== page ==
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On Shenoy + on min. wages



Today, on Rediff, we have notes from Amartya Sen and Ashok Mitra. Just
thought we should try to get this dissenting note from Shenoy that one has
heard so much about, now, and put it up on the web. Ashok Mitra states:

"Not many in the country remember Professor B R Shenoy's name these days.
At the time the Second Five Year Plan was being drafted and the
Mahalanabis model was the centrepiece of discussion in learned a
not-so-learned circles, Professor Shenoy, a member of the distinguished
Panel of Economists, was the great dissenter. He did not believe in
planning; he did not believe in the heavy industry prescription; what was
even more crucial, he did not even believe in self-reliant growth. The
climate was alien. That did not bother him, he remained a vociferous free
marketwallah.

"... [T]he note of dissent he prepared to the laudatory report of the
Panel of Economists on the Professor Mahalanabis-inspired Second Five Year
Plan was prominently printed and given the widest possible circulation by
the authorities."

Second: On Minimum wages:
-------------------------

Arvind said: I saw those posts and was under the impression that the
consensus was for including the clause in the manifesto. That is why I
included that point. I'll try to post a summary sometime (if not now, at
least after we are through with all topics once. we could also discuss it
again if it is not resolved by then)

My response: Arvind: I don't know what you are reading - and how you are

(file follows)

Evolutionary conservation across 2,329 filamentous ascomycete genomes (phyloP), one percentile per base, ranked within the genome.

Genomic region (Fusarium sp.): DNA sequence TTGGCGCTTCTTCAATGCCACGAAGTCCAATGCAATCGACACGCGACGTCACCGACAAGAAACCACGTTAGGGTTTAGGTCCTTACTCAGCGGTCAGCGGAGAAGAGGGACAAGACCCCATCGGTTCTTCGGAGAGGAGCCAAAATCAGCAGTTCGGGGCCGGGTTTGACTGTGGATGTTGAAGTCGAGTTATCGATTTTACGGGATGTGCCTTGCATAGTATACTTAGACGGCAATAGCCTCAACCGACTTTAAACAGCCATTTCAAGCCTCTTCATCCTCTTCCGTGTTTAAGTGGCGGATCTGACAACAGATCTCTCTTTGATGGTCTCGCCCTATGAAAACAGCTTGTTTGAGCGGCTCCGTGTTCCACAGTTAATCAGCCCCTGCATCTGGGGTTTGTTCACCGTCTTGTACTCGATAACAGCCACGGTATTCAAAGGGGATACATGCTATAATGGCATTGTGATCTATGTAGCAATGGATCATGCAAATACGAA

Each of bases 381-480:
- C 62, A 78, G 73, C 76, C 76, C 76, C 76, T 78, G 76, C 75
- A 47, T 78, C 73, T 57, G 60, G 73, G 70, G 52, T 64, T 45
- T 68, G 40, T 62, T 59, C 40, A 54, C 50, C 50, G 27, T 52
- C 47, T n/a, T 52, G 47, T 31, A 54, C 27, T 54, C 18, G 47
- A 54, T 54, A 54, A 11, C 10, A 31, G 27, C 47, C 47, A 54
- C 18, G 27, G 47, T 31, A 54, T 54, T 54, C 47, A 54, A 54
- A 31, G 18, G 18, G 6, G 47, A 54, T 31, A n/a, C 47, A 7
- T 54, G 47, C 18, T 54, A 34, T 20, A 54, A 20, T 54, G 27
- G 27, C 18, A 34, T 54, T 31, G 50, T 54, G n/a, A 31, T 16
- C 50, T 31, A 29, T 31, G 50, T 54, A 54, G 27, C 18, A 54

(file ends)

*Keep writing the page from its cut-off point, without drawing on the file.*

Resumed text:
determing the previous consensus on various issues. The following was the
consensus after furious debates: (I am quoting from the web site at

../debate/manifesto.html which houses the official
consensus of various debates). I would urge that you restrict yourself to
the web while preparing the basic consensus. Then, dig into the past
debates if the material appears not comprehensive enough. Mere 2-line
paras in the manifesto were often the result of 50 pages or more of
debates. They pack a lot of punch! See this one:

"Further, as far as wages are concerned, the government would not
interfere with this mechanism, except perhaps to suggest "desirable"
levels of minimum wage."

This is clear: govt. would NOT interfere with the wage determination
process.

Second, Arvind asks: I would like to know how social security can be
implemented without a minimum wage. For example, I might prefer the dole
to exerting myself if the pay is not enough. Also, won't the min wage rule
be fair to employers as well as employees? Why should it be created in
such a way that only the employees benefit? By minimum, we mean minimum,
i.e., the point below which it clearly becomes exploitation (in other
words, even the usual one meal in every two days is out of reach)

My response: On the question you raise, I would like some of my 'students'
who heard me out at that time, argue the entire gamut of points on minimum